The ITAR provides the following list of mitigating factors that DDTC may consider in determining what, if any, enforcement action will be taken in response to the disclosed conduct:

  1. Whether the transaction would have been authorized, and under what conditions, had a proper license request been made;

  2. Why the violation occurred;

  3. The degree of cooperation with the ensuing investigation;

  4. Whether the person has instituted or improved an internal compliance program to reduce the likelihood of future violation;

  5. Whether the person making the disclosure did so with the full knowledge and authorization of the person’s senior management. (If not, DDTC will not deem the disclosure to be voluntary.)7


Given what is at stake, it is crucial for persons seeking to comply with the ITAR’s requirements to understand their obligations regarding mandatory disclosures and the duty to inform DDTC of certain occurrences. If a company believes it may have violated the ITAR, it should first determine whether disclosure is required under the ITAR and, if not, whether to file a voluntary disclosure. Even if disclosures are not pursued, it is imperative that companies immediately stop ongoing violations and implement corrective actions to address compliance deficiencies.

For more information on voluntary disclosures to DDTC, and how the process for self-reporting ITAR violations differs from similar voluntary self-disclosure (“VSD”) processes administered by various U.S. government bodies, see Torres Trade Law’s VSD Handbook.

If you have any questions about a potential ITAR violation, whether a mandatory disclosure is required, or whether it would be in your company’s best interest to file a voluntary disclosure to DDTC, please feel free to contact the attorneys at Torres Trade Law.

1 The AECA is codified at 22 U.S.C. § 2778, et seq.; the ITAR is codified at 22 C.F.R. §§ 120-130.

2 See Bryan v. United States, 524 U.S. 184, 191-192 (1998) (holding that the term “willfully” in 18 U.S.C. § 924(a)(1)(D) requires proof only that the accused knew his conduct was unlawful, and not that the accused also knew of a specific licensing requirement); see also United States v. Bishop, 740 F.3d 927 (4th Cir. 2013) (holding that “willfulness” under the AECA, 22 U.S.C. § 2778, requires only general knowledge of illegality and not knowledge of whether a particular item is on the USML); United States v. Roth, 628 F.3d 827, 835 (6th Cir. 2011) (“Section 2778(c) does not require a defendant to know that the items being exported are on the [USML]. Rather, it only requires knowledge that the underlying action is unlawful.”)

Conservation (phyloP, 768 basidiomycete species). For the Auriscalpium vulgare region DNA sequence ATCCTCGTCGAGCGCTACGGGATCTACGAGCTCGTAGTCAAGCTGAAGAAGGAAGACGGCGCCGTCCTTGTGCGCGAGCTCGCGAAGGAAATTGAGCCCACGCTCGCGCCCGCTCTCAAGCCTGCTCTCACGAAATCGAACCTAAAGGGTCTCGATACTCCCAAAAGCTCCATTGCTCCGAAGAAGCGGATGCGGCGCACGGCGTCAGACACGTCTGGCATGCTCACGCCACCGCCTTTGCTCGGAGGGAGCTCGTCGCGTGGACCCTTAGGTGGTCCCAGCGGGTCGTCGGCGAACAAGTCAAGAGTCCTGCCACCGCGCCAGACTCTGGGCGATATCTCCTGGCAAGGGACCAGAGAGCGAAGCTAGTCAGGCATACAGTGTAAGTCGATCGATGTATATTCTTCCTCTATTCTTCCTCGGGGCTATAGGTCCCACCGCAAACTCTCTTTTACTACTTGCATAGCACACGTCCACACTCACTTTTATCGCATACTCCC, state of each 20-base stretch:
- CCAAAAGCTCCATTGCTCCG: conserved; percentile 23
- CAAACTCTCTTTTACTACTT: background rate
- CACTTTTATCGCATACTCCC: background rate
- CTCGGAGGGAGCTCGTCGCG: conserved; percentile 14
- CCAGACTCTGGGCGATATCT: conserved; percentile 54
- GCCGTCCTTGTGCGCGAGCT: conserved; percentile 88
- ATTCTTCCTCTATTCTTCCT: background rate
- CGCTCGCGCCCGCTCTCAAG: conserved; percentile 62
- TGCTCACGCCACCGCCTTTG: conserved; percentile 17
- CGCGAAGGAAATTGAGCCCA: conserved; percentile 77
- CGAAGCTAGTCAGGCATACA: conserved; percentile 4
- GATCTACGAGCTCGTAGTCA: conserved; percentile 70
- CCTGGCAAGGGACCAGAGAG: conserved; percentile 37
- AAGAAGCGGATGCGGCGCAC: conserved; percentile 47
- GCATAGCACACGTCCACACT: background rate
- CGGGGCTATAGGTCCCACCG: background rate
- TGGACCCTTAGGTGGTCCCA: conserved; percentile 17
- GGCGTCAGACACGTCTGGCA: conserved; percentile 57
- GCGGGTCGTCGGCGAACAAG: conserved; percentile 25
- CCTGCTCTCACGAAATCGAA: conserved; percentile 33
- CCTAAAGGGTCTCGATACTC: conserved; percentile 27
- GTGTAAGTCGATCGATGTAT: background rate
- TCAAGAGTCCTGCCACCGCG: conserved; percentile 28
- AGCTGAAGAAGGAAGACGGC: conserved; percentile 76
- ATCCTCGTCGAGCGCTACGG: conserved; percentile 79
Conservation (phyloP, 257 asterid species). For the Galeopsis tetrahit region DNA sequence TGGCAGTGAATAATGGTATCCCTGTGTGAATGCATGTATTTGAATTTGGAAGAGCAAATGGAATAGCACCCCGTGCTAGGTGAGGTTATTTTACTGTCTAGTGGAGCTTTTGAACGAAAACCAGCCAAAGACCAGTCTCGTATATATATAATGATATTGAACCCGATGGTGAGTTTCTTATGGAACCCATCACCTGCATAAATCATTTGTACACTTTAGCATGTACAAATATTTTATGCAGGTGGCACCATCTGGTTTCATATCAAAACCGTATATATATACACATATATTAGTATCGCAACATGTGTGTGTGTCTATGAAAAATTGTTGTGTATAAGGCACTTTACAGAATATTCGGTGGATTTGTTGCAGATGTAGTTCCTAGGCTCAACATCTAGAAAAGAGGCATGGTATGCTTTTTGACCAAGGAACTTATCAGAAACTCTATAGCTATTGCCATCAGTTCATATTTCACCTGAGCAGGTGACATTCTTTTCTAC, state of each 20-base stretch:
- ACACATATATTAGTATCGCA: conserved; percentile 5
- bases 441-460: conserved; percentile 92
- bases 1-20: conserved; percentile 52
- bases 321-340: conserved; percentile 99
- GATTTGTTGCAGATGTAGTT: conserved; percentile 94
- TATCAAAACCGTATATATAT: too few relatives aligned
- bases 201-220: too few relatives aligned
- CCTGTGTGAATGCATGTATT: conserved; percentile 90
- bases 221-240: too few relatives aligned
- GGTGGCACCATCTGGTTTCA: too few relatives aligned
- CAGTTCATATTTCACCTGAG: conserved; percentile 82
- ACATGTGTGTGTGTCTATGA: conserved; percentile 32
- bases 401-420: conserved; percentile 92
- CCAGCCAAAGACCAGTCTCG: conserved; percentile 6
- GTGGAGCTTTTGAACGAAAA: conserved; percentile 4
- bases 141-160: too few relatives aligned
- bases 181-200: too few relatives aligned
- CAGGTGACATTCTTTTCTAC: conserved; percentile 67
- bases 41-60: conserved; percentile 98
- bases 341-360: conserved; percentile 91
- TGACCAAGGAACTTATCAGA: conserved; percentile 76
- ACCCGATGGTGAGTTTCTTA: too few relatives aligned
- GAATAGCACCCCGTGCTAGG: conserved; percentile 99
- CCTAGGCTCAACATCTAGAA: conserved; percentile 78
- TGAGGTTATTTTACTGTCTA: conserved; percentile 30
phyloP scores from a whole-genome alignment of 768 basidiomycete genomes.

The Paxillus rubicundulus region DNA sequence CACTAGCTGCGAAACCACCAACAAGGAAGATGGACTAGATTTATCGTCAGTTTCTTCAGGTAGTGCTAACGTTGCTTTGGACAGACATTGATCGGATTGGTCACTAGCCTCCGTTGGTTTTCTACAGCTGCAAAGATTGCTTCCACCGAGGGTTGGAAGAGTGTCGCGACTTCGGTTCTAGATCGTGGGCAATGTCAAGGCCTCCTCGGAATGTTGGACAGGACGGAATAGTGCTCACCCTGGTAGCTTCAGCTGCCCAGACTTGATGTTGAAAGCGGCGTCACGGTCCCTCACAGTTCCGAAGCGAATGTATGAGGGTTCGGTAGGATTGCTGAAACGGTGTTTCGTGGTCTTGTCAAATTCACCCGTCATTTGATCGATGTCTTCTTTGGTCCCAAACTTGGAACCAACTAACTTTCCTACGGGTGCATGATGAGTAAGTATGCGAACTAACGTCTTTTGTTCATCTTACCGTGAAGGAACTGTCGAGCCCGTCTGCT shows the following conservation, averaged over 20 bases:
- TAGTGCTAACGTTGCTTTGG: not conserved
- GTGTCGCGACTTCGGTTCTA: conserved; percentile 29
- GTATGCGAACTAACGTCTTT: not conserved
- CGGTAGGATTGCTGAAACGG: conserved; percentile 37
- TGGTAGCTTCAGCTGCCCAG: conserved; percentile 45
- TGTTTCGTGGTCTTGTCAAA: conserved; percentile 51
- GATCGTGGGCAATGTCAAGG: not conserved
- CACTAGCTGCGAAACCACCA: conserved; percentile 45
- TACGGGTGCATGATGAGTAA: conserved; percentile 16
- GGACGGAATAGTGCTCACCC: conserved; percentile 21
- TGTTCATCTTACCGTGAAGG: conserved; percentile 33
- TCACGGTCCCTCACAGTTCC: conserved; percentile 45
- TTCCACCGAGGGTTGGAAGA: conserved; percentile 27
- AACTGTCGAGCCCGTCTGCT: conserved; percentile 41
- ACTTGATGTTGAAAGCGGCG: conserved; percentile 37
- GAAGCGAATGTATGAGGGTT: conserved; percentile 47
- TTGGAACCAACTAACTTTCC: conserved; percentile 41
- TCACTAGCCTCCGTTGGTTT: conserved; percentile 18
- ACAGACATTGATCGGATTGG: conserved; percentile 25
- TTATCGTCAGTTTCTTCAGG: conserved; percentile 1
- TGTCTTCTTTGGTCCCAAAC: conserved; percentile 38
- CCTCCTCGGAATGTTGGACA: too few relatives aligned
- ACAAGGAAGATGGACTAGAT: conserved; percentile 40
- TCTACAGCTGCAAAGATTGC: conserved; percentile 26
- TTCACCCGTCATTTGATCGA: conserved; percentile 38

3 See Nat’l Security Division, Dep’t Just., Enforcement Policy for Business Organizations, footnote 2, (Mar. 1, 2023), available at,Act%20(ECRA)%2C%2050%20U.S.C.

4 Civil monetary penalty amounts for ITAR violations are annually adjusted for inflation. See Department of State 2023 Civil Monetary Penalties Inflation Adjustment, 88 Fed. Reg. 1,505 (Jan. 11, 2023), available at

5 The ITAR mandates disclosures for certain types of violations, including cases involving countries listed in § 126.1 and unreturned temporary exports of personal protective gear. Failure to disclose in such cases may itself constitute an ITAR violation. See DDTC Violations and Disclosures FAQs, “Am I required to disclose the violation to DDTC?” (Nov. 2021), available at

6 See International Traffic in Arms Regulations: U.S. Munitions List Categories I, II, and III, U.S. Dept. of State, 85 Fed. Reg. 3,819 (Jan. 23, 2020), available at (final rule amending the ITAR effective Mar. 9, 2020).

7 22 C.F.R. §127.12(3).